NASA GROVER solar-powered robot covers harsh Greenland terrain

A new NASA robot called GROVER that carries ground-penetrating radar for measuring and analyzing layers of snow and ice has survived its first test in the Arctic, proving that it can operate autonomously as a rolling scientific discovery bot in the harsh polar environment.

GROVER, which stands for both Greenland Rover and Goddard Remotely Operated Vehicle for Exploration and Research, was designed by teams of engineering students attending camps at Goddard Space Flight Center in the summers of 2010 and 2011. After that, the rover was later transferred to Boise State University for further development.

"When we saw it moving and traveling to the locations our professor had keyed in from Boise, we knew all of our hard work had paid off,” said Gabriel Trisca, a graduate student from Boise State University who has been involved in the GROVER project from its start. “GROVER has grown to be a fully-autonomous, GPS-guided and satellite-linked platform for scientific research.”

GROVER weighs 8000 pounds and consists of two solar panels that power a suite of equipment, including the radar, that sit atop two large snow mobile tracks. In the Greenland tests, the robot collected data over 18 miles of snow and ice and transmitted data in real time on how its equipment was performing. The researchers initially expected GROVER to go around the clock and cover more ground, but the extreme conditions were hard on the electronics and solar-powered batteries were only able to go for 12 hours before needing to recharge.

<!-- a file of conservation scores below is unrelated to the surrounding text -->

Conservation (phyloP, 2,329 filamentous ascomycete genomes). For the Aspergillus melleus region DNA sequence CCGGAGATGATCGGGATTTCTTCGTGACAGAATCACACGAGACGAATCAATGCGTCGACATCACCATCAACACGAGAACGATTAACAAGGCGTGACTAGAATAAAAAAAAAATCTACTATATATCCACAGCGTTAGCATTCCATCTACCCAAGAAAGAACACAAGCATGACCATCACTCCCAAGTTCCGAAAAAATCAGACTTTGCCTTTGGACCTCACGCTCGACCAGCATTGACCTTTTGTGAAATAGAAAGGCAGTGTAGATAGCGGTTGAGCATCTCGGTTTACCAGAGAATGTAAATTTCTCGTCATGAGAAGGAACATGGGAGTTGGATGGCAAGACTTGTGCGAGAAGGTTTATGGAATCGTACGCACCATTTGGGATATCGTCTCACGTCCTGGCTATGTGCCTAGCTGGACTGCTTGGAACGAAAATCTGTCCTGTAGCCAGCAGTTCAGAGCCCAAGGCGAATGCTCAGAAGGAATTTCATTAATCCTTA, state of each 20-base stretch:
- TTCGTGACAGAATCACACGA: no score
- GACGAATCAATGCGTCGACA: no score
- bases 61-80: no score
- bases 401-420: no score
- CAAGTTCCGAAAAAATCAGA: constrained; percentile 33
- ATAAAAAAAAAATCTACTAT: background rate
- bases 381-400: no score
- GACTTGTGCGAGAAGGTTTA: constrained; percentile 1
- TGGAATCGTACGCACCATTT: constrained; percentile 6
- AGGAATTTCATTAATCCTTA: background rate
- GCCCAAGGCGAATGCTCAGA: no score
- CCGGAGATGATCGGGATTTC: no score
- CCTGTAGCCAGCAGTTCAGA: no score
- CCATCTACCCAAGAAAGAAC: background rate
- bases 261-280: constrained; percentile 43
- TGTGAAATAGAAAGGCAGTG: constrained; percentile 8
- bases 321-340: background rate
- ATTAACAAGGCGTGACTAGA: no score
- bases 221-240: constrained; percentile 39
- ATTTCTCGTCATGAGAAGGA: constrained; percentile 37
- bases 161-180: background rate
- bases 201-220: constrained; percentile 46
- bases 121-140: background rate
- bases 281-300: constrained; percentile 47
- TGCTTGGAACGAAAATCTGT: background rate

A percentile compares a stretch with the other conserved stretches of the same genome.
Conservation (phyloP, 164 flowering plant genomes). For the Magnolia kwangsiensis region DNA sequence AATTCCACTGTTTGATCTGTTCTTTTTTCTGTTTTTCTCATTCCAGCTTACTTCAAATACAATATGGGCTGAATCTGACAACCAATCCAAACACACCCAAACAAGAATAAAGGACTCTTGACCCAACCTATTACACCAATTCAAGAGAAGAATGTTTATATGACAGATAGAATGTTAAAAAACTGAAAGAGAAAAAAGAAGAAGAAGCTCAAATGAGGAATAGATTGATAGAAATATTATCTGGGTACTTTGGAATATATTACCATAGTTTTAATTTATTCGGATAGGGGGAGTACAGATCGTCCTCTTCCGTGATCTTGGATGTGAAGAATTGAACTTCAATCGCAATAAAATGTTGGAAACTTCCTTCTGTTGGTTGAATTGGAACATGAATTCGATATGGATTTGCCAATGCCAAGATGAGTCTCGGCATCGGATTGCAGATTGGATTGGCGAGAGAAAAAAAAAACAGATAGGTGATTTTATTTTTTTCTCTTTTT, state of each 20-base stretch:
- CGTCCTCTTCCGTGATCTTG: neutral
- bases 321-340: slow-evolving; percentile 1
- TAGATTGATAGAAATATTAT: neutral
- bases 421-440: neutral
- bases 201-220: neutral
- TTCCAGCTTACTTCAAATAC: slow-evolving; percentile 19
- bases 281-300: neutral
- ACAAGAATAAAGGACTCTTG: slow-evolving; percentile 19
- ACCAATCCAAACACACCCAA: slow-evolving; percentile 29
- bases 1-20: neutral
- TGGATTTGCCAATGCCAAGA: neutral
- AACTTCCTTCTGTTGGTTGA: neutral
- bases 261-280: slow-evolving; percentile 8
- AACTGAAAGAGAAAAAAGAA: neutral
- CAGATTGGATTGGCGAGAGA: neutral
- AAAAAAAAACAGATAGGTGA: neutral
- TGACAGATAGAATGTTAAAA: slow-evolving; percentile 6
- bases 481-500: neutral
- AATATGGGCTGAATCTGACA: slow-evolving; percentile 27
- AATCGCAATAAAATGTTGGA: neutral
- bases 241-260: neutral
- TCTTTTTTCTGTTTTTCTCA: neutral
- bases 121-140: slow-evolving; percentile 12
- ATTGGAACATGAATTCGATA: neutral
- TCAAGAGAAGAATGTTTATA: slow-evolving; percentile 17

Despite the challenges, GROVER was able to detect and analyze a layer of ice sheet that formed after a major melt event in the summer of 2012, which was one of the major goals of the test.

The researchers now have a lot of plans to improve the robot.

NASA says, "Though currently the radar information is stored onboard and retrieved afterward, the GROVER team wants to switch to a geostationary satellite connection that will let the robot transmit large volumes of data in real time. Other possible changes include replacing components that are hard to manipulate in the cold (like switches and wires), merging the two onboard computers to reduce energy consumption, and using wind generators to create more power or adding a sled carrying additional solar panels."

Other ideas include having several smaller rovers that move radially outwards from where GROVER goes, increasing the amount of ground covered. The smaller robots could then come back to the larger one to recharge and transmit data.

You can watch a video about GROVER below.

Tags: Arctic | Nasa | Solar Power | Technology